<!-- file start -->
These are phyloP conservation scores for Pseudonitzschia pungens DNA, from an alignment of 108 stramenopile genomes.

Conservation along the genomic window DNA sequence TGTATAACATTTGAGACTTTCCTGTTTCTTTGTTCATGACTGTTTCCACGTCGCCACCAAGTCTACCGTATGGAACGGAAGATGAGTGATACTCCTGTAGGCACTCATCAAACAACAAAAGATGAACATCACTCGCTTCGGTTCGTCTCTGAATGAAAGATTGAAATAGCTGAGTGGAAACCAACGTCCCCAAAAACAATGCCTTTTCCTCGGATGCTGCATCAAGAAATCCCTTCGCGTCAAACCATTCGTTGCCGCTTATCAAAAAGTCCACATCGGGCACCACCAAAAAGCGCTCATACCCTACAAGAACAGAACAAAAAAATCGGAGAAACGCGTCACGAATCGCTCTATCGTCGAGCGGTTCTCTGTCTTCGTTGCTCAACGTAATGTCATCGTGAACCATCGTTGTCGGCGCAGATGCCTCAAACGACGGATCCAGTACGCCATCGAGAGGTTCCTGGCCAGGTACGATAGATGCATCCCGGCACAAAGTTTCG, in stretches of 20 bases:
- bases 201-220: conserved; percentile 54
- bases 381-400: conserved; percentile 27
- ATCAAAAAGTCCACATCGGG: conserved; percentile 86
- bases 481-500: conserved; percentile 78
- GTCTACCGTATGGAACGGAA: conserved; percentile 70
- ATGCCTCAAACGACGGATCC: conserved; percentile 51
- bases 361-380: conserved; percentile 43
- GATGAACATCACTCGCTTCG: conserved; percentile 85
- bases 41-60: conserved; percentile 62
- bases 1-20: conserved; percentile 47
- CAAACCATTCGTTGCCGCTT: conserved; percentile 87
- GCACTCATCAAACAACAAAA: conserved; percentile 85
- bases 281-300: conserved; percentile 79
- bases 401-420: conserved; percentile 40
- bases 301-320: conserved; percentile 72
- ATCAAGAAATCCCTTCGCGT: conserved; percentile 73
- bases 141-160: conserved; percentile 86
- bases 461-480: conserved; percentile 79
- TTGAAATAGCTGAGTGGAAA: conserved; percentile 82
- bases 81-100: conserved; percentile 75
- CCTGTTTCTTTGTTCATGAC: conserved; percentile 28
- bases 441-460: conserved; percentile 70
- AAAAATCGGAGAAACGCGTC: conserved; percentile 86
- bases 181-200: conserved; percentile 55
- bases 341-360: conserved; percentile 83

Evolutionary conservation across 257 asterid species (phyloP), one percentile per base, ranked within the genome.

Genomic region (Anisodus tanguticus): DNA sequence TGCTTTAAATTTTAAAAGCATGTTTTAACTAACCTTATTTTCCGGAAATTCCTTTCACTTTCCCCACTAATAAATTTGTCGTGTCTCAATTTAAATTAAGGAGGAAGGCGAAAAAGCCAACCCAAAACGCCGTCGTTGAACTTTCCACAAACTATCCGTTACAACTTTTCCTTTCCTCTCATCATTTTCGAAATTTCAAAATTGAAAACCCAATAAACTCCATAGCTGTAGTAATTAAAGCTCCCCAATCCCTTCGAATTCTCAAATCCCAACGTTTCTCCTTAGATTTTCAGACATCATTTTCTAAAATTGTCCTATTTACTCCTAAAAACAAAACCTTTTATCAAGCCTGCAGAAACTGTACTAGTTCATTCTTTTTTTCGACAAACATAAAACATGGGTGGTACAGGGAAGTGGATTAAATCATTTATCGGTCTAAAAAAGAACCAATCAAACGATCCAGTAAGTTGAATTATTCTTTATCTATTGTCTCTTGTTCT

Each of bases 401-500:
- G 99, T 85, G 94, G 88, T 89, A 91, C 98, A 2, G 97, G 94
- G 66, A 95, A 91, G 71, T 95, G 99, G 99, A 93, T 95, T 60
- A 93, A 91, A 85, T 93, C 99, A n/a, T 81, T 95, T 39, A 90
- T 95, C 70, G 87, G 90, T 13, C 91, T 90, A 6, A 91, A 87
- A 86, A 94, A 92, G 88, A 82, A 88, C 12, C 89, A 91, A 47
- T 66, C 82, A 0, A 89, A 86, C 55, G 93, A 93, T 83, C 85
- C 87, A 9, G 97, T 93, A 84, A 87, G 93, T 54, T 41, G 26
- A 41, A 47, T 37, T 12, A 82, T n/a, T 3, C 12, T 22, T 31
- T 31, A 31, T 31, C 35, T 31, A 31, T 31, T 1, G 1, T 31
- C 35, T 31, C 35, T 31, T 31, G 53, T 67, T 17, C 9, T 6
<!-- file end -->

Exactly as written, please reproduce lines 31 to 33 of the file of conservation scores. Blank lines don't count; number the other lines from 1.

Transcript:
- G 99, T 85, G 94, G 88, T 89, A 91, C 98, A 2, G 97, G 94
- G 66, A 95, A 91, G 71, T 95, G 99, G 99, A 93, T 95, T 60
- A 93, A 91, A 85, T 93, C 99, A n/a, T 81, T 95, T 39, A 90